I began work as a full-time potter in 1989 after studying art at Bethel College in North Newton, Kansas. I have been making pots ever since, learning from my successes, failures, and from those of other artists. My work has been distributed through all fifty states and has travelled to all seven continents. (Yes, I have work in Antarctica).
I work with porcelain and stoneware clays to produce both functional and one-of-a-kind vessels. Most of my pieces are simply decorated to call attention to the form, and I enjoy the challenge of making familiar forms new and simple shapes beautiful. Though some of my pieces reside on display in galleries: my work is made to be used and to aid in making living, in itself, a work of art.
Pottery will always be interesting to me because of the delicate balance between claiming and relinquishing control that occurs in each piece. Being able to command every curve and nuance on the wheel gives way to trusting your work to the fickle fire of the kiln.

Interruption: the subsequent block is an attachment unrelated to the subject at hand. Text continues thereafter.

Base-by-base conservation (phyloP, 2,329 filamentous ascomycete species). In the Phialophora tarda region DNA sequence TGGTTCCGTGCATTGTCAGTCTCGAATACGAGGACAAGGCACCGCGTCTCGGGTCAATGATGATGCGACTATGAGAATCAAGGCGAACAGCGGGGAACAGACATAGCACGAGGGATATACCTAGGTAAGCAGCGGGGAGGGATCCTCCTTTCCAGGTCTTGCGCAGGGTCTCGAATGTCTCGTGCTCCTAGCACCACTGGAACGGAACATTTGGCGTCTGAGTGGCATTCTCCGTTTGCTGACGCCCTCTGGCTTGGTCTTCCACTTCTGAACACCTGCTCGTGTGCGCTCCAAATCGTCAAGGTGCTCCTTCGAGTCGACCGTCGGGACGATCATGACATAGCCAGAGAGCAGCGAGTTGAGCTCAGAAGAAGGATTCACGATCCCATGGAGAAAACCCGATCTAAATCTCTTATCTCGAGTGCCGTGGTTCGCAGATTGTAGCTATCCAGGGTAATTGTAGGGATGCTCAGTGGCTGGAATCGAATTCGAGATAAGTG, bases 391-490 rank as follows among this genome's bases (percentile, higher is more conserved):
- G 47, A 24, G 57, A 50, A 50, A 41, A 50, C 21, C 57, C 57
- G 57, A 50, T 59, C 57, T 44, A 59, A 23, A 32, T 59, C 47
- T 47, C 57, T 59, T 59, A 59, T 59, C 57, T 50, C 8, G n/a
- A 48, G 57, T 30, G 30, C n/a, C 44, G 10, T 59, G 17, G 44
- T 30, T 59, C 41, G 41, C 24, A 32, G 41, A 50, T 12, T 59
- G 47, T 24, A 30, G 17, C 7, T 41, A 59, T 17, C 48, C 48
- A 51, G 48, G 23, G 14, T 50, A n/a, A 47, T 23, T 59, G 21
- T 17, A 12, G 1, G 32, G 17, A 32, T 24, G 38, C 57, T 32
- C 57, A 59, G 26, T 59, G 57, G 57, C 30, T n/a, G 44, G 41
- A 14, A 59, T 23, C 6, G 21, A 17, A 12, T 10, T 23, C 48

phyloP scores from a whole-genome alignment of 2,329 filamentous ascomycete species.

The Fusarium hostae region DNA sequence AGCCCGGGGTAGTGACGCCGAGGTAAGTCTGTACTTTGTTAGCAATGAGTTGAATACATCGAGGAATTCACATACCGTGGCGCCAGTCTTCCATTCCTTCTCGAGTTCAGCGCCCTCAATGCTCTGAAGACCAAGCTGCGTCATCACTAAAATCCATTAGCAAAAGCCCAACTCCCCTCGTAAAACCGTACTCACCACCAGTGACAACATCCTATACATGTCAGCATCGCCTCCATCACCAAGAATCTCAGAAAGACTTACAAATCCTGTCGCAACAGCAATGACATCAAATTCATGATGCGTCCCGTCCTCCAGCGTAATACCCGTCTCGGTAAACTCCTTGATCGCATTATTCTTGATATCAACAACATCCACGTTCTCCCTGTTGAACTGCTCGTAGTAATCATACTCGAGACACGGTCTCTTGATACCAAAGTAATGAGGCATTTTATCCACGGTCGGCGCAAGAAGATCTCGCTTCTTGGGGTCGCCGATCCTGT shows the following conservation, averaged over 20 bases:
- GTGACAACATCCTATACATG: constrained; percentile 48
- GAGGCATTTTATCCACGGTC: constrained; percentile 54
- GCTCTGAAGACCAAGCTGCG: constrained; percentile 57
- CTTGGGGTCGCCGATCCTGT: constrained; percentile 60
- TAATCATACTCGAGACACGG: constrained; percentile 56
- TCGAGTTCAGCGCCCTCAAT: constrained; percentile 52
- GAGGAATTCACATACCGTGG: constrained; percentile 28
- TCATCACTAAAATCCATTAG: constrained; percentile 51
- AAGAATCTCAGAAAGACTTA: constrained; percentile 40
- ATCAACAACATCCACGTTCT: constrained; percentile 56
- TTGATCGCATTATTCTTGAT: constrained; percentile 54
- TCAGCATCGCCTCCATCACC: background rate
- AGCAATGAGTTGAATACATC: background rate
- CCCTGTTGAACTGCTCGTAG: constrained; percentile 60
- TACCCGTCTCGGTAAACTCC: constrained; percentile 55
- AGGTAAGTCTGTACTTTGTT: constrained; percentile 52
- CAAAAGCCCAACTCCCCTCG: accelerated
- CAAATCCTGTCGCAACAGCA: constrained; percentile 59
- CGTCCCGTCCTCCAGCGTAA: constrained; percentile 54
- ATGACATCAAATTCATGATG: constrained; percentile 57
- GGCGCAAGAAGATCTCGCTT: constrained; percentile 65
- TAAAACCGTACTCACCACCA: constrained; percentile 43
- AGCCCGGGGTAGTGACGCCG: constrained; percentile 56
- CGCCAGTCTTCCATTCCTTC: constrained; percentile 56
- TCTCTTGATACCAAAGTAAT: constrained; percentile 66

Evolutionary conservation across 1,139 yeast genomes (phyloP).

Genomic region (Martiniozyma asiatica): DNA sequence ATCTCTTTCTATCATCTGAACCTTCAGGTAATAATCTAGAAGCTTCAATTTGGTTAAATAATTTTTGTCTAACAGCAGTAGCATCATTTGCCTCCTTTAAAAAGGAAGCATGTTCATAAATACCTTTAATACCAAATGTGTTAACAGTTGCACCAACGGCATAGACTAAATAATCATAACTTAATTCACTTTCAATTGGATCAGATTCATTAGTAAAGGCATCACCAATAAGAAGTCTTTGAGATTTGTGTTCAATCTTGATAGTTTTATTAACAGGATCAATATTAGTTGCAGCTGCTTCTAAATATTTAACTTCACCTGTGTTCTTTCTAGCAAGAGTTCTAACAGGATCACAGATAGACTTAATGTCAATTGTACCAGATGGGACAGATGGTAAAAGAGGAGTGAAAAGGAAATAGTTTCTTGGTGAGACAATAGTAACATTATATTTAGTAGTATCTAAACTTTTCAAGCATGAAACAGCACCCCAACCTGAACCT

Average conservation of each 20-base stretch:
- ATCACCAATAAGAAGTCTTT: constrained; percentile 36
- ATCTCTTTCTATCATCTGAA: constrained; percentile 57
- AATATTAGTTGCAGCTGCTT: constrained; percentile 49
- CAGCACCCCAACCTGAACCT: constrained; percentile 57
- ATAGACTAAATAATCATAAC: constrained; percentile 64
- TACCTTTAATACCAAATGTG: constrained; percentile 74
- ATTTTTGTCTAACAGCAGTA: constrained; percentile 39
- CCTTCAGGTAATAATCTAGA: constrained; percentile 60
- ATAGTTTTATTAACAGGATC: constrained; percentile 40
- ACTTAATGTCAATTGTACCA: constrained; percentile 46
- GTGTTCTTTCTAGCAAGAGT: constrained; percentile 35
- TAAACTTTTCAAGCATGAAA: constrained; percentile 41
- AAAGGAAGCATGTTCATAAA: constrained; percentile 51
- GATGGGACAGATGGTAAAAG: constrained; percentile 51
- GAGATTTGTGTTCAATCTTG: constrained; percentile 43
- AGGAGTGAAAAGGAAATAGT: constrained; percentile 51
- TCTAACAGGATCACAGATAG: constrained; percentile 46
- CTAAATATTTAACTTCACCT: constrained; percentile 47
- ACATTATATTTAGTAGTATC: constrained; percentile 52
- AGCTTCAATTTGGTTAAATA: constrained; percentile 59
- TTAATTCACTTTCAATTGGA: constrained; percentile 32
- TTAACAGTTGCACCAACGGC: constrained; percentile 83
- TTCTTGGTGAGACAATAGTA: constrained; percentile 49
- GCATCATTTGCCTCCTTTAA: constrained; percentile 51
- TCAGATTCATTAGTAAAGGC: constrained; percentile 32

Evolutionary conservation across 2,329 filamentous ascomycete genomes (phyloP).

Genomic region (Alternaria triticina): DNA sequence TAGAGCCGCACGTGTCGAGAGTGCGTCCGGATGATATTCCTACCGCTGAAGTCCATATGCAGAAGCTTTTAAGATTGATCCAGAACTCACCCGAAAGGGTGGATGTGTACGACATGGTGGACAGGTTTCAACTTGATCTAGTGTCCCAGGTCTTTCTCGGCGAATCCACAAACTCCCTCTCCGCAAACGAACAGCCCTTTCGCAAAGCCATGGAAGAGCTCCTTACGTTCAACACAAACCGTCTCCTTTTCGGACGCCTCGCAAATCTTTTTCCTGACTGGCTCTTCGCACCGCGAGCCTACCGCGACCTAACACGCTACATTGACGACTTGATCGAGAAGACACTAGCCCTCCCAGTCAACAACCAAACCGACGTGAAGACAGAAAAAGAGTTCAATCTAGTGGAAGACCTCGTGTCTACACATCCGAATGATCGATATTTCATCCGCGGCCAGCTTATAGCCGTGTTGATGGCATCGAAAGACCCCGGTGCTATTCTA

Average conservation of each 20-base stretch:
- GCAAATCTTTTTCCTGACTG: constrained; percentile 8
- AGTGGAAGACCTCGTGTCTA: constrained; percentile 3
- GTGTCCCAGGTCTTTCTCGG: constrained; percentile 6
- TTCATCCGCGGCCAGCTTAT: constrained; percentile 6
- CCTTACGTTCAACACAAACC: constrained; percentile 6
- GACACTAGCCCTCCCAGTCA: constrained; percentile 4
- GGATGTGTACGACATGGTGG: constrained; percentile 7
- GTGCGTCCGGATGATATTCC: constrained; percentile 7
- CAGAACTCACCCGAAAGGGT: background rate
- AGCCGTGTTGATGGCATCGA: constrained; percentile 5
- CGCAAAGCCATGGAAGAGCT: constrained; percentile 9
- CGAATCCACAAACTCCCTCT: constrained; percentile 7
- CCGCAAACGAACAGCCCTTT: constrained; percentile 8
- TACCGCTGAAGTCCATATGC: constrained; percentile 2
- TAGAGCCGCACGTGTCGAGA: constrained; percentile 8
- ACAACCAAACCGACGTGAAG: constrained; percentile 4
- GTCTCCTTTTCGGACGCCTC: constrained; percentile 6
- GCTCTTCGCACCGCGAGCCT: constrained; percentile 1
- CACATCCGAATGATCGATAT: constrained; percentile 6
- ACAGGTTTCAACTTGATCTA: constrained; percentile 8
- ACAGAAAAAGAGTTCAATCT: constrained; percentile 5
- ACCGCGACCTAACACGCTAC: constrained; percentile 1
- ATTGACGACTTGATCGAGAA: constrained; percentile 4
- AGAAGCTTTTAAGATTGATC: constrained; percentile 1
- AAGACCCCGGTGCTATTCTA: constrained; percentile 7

Pottery is my way of building community. Because handmade objects carry the spirit of the artist, pottery connects us to one another in ways that mass-produced objects can’t. My pieces are meant to bring beauty to everyday life, and perhaps the greatest reward is building relationships with the people who take my pots into their lives and homes. I also find community among other potters and value the way we freely share ideas and support one another’s work.